MoFA moves to contain Fall Army Worm outbreak


The Ministry of Food and Agriculture (MoFA) has said it is taking steps to curb the outbreak of Fall Army Worm (FAW), including the release of certified pesticides to farmers.

According to the ministry’s Northern Regional Director of Agricultural, Hawa Musah, the pesticides are being released to farmers through municipal and district Directors of Agriculture at various farming communities, along with other interventions to contain the deadly worm that attacks crops like maize and sorghum, among others, in northern parts of the country.

“We know FAW has come to stay, and so we have also put in place measures to fight against the pest through the provision of chemicals and continuous capacity training to the farmers and Agric Extension Agents (AEAS),” she told the B&FT in Tamale.

Her comments come on the back of complaints by smallholder farmers in the region about government’s failure to support the fight against FAW.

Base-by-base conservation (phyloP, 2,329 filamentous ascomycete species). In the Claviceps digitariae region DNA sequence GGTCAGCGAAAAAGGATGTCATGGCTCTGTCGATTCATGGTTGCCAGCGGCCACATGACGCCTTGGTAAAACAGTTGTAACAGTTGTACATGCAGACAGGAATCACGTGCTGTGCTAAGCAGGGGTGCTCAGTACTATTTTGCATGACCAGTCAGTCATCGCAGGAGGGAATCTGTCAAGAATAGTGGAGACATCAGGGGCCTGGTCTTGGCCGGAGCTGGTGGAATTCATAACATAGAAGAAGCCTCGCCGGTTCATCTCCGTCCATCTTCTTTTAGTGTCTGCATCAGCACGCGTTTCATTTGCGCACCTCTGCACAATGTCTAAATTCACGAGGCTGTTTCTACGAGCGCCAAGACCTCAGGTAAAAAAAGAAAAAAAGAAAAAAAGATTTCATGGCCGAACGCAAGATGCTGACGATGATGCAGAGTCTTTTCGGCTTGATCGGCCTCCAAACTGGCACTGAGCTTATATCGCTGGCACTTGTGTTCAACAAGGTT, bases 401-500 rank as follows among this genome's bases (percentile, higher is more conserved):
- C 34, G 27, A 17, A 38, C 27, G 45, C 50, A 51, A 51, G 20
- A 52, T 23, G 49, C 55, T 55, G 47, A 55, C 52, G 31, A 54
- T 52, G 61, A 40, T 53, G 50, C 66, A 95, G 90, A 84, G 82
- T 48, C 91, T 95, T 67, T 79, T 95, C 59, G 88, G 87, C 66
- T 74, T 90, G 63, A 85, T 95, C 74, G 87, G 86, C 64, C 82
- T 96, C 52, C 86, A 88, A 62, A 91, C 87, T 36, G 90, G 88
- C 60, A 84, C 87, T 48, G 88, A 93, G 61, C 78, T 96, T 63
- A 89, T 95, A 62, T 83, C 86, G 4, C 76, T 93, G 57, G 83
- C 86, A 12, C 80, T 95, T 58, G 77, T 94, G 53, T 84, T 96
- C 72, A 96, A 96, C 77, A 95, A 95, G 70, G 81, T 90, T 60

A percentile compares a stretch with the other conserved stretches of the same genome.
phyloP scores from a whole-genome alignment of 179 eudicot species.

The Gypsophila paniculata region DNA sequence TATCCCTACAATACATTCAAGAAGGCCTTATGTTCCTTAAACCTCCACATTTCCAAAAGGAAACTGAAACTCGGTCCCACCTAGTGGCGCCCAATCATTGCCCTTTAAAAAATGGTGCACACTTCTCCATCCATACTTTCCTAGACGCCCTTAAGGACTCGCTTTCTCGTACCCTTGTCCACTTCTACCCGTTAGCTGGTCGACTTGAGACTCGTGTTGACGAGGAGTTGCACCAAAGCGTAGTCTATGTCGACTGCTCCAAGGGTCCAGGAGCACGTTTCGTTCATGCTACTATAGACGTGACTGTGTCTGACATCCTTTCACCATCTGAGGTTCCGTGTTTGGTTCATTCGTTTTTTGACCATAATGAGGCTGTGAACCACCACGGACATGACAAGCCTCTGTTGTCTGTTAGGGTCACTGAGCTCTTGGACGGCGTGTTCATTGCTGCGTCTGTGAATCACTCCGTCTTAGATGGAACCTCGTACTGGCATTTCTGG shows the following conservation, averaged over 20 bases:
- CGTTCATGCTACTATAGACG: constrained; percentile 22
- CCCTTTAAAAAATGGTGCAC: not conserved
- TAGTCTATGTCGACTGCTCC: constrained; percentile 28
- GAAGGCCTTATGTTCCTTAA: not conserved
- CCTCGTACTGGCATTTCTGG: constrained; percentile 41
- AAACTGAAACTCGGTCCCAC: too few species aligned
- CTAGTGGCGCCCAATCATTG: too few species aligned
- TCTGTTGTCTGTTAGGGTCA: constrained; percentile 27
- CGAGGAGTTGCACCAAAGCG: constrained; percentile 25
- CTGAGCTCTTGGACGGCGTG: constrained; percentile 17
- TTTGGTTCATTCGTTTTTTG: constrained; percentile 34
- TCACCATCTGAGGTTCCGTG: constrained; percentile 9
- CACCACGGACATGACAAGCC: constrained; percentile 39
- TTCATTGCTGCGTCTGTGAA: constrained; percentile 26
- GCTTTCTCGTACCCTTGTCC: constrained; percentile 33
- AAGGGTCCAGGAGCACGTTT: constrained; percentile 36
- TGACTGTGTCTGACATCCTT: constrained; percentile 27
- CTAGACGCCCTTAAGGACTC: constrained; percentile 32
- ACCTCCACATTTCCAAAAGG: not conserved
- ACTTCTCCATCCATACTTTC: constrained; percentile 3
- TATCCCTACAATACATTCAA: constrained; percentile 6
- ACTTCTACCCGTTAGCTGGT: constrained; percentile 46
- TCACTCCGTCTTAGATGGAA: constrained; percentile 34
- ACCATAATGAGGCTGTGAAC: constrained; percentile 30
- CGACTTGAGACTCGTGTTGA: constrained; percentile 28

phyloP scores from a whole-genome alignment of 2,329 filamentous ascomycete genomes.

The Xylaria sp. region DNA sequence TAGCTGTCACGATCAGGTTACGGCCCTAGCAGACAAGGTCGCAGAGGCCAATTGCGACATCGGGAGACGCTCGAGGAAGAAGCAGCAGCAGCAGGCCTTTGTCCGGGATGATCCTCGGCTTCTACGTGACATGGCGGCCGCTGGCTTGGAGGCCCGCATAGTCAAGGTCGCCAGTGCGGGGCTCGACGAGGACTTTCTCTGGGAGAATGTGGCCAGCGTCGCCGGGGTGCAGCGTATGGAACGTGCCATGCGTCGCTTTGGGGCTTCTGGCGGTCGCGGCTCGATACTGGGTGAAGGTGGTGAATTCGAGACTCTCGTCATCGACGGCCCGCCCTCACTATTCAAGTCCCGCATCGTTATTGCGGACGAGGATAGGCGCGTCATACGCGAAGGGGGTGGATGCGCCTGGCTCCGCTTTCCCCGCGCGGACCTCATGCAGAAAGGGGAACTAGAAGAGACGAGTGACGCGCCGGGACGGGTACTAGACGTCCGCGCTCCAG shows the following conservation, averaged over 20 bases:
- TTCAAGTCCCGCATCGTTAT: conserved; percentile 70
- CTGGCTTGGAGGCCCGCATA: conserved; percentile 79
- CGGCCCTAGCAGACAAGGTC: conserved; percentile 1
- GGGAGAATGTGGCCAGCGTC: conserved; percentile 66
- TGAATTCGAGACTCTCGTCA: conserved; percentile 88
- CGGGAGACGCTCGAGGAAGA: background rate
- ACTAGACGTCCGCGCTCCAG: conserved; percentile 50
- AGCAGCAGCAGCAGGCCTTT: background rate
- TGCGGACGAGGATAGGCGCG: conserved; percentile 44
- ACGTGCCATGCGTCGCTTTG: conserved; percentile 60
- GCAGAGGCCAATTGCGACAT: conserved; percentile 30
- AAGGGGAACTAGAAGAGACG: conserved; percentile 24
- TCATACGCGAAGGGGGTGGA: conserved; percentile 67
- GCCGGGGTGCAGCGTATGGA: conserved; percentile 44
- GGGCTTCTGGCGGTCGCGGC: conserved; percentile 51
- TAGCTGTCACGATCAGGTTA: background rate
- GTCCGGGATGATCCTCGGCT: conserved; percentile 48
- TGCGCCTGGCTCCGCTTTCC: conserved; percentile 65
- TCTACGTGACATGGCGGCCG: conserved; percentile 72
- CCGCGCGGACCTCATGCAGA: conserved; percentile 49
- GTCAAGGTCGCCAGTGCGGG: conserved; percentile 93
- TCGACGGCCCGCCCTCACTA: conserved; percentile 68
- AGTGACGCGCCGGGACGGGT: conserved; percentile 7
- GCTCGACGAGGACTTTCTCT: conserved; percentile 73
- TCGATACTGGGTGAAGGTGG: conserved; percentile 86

The farmers lamented that the worms cause huge damage to staple cereals, especially maize and sorghum – leading to huge losses, as well as affecting food security and trade every year.

She however said the ministry, upon learning of the outbreak, procured chemicals which were immediately handed over to district officers for distribution to the farmers; and that farmers who are yet to receive the pesticides should report to the nearest District Agriculture office.

She added that before the pesticides are handed to farmers, an inspection of the affected farms is first conducted by extension officers to ascertain the situation.

“Despite the effort being made by government and other private sector players, some farmers are also not helping themselves to curb the situation,” she said.

The failure on the part of some farmers to adhere to guidelines provided for ensuring good agronomic practices, according to her, is to blame for continuous spread of the pest.

She therefore advised farmers should endeavour to purchase only certified pesticides from certified shops to add to the few provided by government to help curb spread of the worms.

She added her office has been liaising with the extension officers to ensure farmers within the affected areas engage in good agronomic practices to increase their crop-yields.

According to the Food and Agriculture Organisation (FAO), farmers need significant support to manage FAW sustainably in their cropping systems through Integrated Pest Management (IPM) activities, because the FAW cannot be eliminated.

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